School's in session at Broadmoor UMC

August 31, 2016
Broadmoor United Methodist Church in Baton Rouge knows what it means to fulfill the Louisiana Conference’s “vision and preferred future” by “engaging in local communities in significant ways.” Especially if the phrase goes on to read, “in significant and highly unique ways.”

As of Wednesday of last week, grades 5-12 of Runnels School have been holding classes on Broadmoor UMC’s campus. The private school that has served the Baton Rouge community for 51 years was devastated during recent historic flooding in the Greater Baton Rouge area.

Across its entire campus, Runnels School’s facilities took on four feet of flood water, said Dana Schlotterer, assistant principal for the suburban school.
Upon hearing the news that the school was inundated, Schlotterer worried about the situation on “multiple levels.” “First, I thought, where will the school hold classes—and what was the best and safest decision for the students? Then, because I am in charge of college counseling, I really got concerned for our seniors as they enter their final year of highschool. And on a personal level, I worried for my own children who are in 8th and 9th grades at Runnels. Where would my kids be attending school?”

Then, a miracle happened.

Nena Kelfstrom, a member of Broadmoor UMC and a drama teacher for Runnels, started a conversation with the Rev. Donnie Wilkinson, the church’s senior pastor. The initial discussion was about Nena’s idea of holding some upcoming theater productions in the church’s facilities since the school was flooded.

From that conversation with Wilkinson, whose wife teaches fifth grade Reading at Runnels and whose two children are students at the school, Broadmoor UMC would not only be hosting theater productions, but would serve as the temporary site for the school’s middle and upper grades.

The students are currently gathering for classes in the church’s entire adult education building and in the top floor of children’s building. The church gymnasium is also being used by students and faculty, who have affectionately dubbed the temporary setup at Broadmoor UMC as “Runnels West.”

Rita Haik, vice principal at Runnels, said she is grateful that the environment has been kept “as familiar as possible” for the students. “Parents are so grateful that their kids were able to start school at all,” said Haik, adding that many schools were still not in session due to flooded buildings.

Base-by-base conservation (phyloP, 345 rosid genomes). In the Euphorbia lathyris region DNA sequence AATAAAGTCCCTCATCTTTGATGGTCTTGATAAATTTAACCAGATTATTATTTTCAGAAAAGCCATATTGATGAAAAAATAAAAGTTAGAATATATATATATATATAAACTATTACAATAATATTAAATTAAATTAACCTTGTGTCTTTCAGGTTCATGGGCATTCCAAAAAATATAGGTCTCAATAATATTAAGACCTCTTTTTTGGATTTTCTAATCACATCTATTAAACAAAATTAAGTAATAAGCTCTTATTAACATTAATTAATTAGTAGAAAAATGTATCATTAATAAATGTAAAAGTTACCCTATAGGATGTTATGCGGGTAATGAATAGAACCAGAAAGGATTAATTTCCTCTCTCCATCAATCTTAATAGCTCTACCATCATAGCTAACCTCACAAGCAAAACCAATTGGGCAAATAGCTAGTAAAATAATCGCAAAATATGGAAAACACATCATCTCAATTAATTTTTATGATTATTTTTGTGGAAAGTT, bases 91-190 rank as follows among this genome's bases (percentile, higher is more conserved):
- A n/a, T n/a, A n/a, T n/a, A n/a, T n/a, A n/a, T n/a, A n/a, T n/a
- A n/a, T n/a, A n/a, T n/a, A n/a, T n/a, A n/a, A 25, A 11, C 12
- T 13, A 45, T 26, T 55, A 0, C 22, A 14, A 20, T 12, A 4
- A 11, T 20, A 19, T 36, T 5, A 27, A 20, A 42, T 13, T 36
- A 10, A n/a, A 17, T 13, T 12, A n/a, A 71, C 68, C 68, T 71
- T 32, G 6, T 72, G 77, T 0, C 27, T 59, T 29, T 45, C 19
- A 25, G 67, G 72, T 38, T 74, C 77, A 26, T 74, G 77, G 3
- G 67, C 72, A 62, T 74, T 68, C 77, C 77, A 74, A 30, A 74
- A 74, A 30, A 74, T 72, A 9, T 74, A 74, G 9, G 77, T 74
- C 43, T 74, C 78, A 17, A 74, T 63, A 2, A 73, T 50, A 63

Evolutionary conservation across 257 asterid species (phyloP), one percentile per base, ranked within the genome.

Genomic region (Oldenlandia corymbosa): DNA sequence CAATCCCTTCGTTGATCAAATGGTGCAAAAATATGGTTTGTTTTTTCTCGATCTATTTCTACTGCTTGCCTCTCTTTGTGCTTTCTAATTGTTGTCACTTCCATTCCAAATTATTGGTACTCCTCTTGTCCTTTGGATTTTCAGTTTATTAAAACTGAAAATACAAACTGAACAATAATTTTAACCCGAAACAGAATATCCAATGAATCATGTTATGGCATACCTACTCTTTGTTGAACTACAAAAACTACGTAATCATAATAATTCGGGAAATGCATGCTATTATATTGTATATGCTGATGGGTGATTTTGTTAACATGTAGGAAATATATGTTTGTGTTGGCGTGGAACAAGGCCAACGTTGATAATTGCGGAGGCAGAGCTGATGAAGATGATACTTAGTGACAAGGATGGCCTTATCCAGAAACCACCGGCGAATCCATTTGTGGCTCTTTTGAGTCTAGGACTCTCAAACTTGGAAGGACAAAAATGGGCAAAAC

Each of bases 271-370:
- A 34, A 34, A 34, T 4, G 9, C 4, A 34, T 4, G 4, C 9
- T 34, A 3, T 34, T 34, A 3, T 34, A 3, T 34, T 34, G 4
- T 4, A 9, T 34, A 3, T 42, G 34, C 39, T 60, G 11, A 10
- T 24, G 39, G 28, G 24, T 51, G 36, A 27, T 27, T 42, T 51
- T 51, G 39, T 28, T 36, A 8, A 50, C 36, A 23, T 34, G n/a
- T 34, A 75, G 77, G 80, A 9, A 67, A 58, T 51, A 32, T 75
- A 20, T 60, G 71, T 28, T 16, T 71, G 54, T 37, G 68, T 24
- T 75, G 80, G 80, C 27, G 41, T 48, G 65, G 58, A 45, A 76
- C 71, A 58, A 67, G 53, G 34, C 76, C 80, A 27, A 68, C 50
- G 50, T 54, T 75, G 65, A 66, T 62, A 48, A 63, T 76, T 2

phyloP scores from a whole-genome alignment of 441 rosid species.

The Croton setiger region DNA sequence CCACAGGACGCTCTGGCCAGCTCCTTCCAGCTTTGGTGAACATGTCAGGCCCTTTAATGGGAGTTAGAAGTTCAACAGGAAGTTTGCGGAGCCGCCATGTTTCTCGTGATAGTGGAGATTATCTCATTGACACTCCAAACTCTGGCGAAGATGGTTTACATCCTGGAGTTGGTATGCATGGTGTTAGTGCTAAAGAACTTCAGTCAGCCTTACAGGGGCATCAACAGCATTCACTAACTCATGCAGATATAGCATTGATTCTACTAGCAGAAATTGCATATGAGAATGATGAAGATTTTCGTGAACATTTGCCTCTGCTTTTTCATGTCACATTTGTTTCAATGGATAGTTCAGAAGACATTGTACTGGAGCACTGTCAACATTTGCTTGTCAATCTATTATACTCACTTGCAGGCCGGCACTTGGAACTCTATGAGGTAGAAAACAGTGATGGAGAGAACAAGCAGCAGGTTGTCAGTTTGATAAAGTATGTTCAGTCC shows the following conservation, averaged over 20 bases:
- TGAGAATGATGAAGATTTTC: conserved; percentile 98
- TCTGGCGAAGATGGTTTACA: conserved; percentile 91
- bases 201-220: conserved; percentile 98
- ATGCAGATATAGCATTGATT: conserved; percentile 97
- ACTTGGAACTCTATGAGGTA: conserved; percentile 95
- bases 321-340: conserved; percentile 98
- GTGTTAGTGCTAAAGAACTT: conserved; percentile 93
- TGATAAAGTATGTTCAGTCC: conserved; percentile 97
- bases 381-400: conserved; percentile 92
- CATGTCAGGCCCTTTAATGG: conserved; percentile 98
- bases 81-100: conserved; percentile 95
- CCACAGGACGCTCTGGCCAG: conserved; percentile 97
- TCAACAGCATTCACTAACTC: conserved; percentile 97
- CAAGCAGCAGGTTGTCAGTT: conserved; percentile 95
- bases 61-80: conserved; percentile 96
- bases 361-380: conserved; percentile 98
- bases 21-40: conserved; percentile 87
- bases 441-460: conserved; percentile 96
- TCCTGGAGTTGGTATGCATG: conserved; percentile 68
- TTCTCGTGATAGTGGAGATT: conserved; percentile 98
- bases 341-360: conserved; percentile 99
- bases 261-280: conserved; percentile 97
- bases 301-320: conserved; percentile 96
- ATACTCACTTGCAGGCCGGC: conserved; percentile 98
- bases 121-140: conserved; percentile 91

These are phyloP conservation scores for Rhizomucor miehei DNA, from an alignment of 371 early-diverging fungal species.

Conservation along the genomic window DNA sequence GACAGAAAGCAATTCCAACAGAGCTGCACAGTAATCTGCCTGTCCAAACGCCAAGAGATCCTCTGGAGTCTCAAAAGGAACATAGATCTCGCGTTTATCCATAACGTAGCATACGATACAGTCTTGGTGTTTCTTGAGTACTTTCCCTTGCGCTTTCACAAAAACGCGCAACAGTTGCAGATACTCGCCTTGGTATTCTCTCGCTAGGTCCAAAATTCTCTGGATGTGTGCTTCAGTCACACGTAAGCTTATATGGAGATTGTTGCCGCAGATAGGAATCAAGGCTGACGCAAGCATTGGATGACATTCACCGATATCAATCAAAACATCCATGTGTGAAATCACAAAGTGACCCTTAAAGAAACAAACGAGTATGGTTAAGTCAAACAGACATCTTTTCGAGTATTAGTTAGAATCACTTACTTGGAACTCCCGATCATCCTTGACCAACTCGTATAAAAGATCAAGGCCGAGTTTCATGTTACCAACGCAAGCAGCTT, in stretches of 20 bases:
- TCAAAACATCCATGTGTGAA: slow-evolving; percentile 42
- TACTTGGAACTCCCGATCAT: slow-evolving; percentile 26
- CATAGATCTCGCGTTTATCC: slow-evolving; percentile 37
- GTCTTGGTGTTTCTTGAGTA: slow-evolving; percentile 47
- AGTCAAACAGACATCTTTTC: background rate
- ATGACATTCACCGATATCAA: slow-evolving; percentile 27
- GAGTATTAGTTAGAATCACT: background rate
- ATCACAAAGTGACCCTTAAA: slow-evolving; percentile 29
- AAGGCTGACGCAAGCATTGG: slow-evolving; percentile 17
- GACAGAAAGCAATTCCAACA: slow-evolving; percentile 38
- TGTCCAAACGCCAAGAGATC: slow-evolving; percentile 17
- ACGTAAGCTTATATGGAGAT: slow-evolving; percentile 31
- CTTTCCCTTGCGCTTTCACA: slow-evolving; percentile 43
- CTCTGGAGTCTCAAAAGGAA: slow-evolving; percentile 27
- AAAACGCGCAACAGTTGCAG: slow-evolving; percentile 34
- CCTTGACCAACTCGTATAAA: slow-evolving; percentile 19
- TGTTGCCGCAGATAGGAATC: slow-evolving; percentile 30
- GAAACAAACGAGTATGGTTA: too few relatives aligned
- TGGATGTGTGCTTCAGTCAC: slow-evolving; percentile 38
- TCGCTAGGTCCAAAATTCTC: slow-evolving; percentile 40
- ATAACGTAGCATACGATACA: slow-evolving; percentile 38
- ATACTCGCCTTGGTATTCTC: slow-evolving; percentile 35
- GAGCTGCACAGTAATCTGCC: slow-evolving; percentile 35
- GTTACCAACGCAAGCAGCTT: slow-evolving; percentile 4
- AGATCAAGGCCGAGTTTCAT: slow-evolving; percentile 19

Haik, who assumed her current role with the school says she feels “baptized in the river” with the rocky start to this school session, but emphasizes that parents and students are “very happy to be back together as a Runnels family. Broadmoor UMC has given us our school back.”

“We went into this with the thought, how can we say ‘yes’ to  this?,” said Rev. Wilkinson, who said there is a natural “ethos connection” between the school’s mission and the teachings of John Wesley.

Runnels focuses on excellence in education, but above all, stresses showing kindness to others. This “ethos” resonates with one of Rev. Wilkinson's favorite quotes of John Wesley who, when asked what he preached to the people flocking to the early Methodist movement, replied, "I preach the religion of love; the law of kindness."

Michael Cockrell, Broadmoor’s church administrator, is “overwhelmed” by the way that the congregation has responded to their young guests. “I’ve never been so proud of our folks. This reminds me of their all-out response to Hurricane Katrina 11 years ago,” he said.

Like many other area churches, and churches across the connection, Broadmoor UMC has been active with flood response, assembling cleaning buckets and housing a headquarters for Early Response Teams in the church’s scout hut. “But this response, generously giving a home to a local school, it’s been remarkable,” said Wilkinson. 

Katie Montgomery Mears, a member of St. Luke’s UMC in Houston and a student at Perkins School of Theology, grew up at Broadmoor, said Wilkinson. “Perhaps Katie’s reaction to this ministry says it all. When she recently came home for a visit, and discovered  that her home church was hosting the school she attended, she told me that it just touched something inside. She couldn’t believe that the church and the school that she loves so much were working together in this meaningful way.”

The faculty of Runnels School have been through a lot in the wake of this devastating event. Some faculty are living in flooded out homes. Adam Guidry, IT director for the school, unwittingly became a part of the “Cajun Navy,” ultimately rescuing nearly 75 people from their flooded homes with the use of a boat he borrowed from a friend. “You just couldn’t pass people up,” said Guidry.

The school has an incredible sense of gratitude, said Schlotterer. “There is no way to express what we are feeling. The folks at Broadmoor have been so flexible and so generous. As an administrator, and as a parent, this gives me peace.”

Story by Betty Backstrom, Communication Liaison for the Louisiana Conference

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